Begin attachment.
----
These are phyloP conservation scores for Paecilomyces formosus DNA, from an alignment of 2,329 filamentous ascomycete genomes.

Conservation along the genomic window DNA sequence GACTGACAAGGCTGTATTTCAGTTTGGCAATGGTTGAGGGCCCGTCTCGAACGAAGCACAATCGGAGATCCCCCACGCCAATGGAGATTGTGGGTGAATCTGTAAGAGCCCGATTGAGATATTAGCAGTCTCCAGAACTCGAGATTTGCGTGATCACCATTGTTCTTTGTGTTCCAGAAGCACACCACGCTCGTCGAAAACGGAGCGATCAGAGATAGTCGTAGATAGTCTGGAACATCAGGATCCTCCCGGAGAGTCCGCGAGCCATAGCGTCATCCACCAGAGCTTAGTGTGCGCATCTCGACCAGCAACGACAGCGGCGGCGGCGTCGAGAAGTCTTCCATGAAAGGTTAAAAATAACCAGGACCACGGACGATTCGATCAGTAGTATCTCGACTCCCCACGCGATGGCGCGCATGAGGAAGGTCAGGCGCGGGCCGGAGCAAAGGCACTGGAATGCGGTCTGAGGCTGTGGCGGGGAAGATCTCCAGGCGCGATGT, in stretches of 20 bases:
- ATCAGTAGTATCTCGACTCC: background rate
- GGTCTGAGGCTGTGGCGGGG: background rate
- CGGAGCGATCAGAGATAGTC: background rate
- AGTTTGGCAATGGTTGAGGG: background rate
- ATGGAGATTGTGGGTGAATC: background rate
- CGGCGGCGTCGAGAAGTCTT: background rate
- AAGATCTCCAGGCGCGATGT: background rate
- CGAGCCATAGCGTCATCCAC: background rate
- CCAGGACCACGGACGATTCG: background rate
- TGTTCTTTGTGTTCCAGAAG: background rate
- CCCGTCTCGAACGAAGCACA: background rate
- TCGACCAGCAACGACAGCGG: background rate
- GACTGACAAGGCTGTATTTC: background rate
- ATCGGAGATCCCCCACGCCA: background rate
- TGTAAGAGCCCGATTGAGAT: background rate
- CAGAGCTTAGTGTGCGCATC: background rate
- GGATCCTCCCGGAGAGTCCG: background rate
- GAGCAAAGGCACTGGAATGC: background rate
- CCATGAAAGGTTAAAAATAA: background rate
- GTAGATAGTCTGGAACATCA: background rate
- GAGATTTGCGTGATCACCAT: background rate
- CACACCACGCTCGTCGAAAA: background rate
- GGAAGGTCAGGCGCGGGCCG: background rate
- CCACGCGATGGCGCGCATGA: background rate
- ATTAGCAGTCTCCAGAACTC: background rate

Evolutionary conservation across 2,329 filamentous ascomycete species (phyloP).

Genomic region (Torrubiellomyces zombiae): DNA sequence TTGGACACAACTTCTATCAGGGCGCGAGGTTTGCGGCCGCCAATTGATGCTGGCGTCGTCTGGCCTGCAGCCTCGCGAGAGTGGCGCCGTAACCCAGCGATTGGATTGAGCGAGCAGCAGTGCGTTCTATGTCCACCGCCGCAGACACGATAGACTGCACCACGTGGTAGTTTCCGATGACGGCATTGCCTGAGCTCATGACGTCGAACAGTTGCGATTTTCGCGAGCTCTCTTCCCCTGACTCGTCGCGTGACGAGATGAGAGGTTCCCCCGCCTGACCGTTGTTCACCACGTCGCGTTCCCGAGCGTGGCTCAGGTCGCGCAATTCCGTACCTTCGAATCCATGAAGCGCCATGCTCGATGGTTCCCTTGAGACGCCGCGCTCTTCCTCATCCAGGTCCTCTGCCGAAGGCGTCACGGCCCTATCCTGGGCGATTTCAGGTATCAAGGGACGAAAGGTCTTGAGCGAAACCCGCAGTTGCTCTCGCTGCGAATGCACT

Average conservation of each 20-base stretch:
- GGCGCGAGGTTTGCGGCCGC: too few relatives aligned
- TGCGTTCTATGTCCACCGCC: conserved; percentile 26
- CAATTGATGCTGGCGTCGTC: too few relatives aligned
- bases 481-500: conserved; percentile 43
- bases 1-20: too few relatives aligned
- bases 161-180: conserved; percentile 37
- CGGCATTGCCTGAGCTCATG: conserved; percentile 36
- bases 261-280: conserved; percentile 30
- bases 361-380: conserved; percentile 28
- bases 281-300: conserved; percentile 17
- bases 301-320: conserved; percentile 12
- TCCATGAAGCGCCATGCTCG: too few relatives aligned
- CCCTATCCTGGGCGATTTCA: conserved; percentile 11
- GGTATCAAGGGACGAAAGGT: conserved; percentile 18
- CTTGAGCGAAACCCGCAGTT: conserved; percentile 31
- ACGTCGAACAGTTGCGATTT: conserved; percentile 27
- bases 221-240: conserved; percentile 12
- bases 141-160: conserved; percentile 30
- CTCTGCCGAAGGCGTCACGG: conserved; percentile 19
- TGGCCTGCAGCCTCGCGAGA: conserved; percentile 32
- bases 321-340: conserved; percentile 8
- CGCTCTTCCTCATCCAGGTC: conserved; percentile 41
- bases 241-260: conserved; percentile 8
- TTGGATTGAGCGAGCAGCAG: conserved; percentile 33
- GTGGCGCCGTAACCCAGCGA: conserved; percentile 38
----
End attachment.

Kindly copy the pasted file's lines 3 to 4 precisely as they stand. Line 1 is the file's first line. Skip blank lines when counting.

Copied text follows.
- ATCAGTAGTATCTCGACTCC: background rate
- GGTCTGAGGCTGTGGCGGGG: background rate